NI’s new bovine TB strategy: What does it mean for farmers and what are the next steps?

Northern Ireland’s Department of Agriculture has announced plans to introduce a swathe of ramped up biosecurity measures as part of its proposed new strategy to tackle bovine TB.

A cap on compensation rates of £5,000/animal is currently under consideration while changes to the criteria for the use of the interferon-gamma blood test are set to come into effect by the end of March.

Meanwhile, new powers will mandate the testing of some non-bovine animals, such as deer and camelids, in holdings where cattle are not present.

The department will also establish the first of its three proposed Regional Eradication Partnerships (dubbed ‘REPs’) for bovine TB.

The measures will be phased in gradually, with the first set to be introduced before the end of the year.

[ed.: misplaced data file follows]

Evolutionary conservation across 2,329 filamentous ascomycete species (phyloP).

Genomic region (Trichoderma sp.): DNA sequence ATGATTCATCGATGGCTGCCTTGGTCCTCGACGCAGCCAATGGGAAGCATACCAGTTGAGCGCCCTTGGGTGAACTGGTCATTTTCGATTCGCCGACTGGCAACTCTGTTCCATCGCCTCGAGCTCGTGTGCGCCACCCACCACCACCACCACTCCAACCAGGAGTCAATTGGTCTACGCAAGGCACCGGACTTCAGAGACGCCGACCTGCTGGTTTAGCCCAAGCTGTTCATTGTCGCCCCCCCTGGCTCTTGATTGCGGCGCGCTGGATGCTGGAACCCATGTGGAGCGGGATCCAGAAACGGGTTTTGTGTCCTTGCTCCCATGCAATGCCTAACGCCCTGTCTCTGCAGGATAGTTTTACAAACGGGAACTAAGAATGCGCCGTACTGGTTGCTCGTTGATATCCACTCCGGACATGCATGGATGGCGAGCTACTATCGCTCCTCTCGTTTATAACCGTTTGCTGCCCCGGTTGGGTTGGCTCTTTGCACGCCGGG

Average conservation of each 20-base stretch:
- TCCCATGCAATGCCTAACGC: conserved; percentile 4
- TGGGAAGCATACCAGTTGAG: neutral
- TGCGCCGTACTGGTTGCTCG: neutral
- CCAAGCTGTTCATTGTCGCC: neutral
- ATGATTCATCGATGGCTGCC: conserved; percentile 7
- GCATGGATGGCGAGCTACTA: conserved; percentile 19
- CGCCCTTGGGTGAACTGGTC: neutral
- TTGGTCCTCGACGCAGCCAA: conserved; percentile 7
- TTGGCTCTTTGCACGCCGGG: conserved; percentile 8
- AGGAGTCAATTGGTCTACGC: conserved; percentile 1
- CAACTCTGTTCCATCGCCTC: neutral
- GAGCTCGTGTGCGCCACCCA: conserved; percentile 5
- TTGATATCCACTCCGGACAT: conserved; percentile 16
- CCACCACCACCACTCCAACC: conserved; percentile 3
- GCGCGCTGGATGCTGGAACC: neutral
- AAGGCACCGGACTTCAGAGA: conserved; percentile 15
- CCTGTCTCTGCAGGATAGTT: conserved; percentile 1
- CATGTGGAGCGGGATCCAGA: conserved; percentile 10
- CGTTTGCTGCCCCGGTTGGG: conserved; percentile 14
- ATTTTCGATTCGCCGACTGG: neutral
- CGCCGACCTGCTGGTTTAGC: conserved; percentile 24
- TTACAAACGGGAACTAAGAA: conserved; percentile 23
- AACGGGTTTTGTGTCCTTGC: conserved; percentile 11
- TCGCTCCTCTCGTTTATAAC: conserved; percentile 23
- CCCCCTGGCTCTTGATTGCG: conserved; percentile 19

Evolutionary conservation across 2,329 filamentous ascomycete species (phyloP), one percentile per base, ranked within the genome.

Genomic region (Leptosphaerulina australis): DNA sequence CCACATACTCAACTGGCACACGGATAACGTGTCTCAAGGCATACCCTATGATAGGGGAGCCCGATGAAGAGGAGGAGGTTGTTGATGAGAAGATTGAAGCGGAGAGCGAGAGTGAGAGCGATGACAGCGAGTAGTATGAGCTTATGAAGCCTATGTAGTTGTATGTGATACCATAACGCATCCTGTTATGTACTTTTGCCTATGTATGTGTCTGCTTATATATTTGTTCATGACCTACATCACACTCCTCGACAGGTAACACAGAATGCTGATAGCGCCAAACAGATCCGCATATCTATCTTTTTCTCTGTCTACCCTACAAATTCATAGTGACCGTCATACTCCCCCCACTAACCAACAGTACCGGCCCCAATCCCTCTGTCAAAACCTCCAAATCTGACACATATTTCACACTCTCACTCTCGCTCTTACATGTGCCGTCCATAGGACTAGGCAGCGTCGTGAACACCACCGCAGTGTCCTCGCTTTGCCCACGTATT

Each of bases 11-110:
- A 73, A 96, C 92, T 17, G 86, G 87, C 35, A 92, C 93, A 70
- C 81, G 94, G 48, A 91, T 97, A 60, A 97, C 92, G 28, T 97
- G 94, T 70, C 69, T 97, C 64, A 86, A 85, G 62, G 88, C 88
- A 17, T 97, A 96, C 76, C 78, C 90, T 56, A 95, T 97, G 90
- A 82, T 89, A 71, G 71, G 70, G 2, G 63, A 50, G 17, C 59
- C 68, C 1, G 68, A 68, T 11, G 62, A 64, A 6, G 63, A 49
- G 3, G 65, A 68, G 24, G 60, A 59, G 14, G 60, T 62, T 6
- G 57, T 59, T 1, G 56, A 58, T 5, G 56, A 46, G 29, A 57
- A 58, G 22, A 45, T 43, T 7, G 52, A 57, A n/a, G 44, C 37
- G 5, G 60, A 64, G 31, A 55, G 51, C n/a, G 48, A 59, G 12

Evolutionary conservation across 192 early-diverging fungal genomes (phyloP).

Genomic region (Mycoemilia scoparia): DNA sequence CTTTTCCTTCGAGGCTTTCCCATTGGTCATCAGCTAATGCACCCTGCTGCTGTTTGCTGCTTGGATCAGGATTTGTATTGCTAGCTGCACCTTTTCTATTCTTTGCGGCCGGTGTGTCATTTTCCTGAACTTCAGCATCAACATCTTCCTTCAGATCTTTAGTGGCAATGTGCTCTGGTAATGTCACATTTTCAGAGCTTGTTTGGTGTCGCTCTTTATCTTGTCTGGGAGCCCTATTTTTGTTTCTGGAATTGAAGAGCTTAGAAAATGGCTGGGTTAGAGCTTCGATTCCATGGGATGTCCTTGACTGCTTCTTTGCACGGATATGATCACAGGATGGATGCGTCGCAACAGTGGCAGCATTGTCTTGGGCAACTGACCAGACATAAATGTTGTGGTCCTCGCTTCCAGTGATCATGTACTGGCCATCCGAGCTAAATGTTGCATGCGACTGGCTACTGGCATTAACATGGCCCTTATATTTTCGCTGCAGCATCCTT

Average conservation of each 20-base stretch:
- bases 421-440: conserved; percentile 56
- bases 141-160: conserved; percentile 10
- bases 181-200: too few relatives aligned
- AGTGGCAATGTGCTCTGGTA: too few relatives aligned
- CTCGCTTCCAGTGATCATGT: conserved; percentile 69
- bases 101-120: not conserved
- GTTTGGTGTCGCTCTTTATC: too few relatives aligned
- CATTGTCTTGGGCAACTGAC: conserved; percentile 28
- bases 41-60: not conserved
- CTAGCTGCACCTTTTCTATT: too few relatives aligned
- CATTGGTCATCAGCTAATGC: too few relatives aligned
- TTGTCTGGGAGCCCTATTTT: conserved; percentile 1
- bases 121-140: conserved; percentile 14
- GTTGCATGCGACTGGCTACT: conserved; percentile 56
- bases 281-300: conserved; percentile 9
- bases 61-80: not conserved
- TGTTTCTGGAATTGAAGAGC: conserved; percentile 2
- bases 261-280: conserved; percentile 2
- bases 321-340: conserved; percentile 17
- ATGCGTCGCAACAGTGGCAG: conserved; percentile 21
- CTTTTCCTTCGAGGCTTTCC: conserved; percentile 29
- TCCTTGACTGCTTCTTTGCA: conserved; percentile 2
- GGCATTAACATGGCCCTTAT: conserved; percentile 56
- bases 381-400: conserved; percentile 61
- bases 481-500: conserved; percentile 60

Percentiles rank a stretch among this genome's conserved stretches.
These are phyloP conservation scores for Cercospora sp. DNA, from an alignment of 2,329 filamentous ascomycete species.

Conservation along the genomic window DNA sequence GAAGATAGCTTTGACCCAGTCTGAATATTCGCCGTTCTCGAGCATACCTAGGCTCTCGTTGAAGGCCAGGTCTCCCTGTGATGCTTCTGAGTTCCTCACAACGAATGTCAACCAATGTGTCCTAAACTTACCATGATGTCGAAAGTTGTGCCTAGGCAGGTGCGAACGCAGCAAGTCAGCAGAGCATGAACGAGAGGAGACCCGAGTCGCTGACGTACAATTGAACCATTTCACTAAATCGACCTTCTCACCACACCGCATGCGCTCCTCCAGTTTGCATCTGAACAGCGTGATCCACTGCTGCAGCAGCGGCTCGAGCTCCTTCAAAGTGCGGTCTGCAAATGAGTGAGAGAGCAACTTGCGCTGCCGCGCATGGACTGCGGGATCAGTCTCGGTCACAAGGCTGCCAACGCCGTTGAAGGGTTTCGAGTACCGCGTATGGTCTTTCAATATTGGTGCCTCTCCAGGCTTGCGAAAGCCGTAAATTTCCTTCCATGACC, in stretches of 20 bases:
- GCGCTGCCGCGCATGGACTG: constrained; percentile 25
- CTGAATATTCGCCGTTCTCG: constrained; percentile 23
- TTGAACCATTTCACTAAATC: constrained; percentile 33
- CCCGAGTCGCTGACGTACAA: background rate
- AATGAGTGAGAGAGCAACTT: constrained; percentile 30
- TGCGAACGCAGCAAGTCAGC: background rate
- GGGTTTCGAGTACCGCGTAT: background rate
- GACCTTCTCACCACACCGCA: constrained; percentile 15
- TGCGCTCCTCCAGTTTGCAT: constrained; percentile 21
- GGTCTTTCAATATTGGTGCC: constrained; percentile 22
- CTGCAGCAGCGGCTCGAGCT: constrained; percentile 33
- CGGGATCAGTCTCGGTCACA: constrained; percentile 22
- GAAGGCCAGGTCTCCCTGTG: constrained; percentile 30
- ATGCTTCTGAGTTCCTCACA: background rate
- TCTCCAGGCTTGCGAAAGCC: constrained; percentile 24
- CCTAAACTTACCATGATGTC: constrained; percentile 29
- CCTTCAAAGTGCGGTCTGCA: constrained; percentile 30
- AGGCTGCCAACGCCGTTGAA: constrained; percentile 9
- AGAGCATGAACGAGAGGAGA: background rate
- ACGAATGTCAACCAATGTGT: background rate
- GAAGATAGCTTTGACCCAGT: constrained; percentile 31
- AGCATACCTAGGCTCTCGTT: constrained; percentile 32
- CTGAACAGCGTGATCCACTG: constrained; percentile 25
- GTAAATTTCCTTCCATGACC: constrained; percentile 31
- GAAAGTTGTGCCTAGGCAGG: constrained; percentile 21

Prior to the launch of the consultation, the department has already brought in improved disease surveillance at abattoirs, increased interferon-gamma blood testing for bTB and a more stringent interpretation of the TB ‘skin test’.

Disease Response Teams (DRTs) will also be introduced as and when required to respond to local hotspots.

The regional groups (REPs) will work collaboratively with officials stakeholders in their areas to monitor disease incidence levels and action and will feedback advice to the TB Eradication Partnership (TBEP).

The groups will also help to disseminate information regarding the implementation of the bTB Eradication Strategy to stakeholders.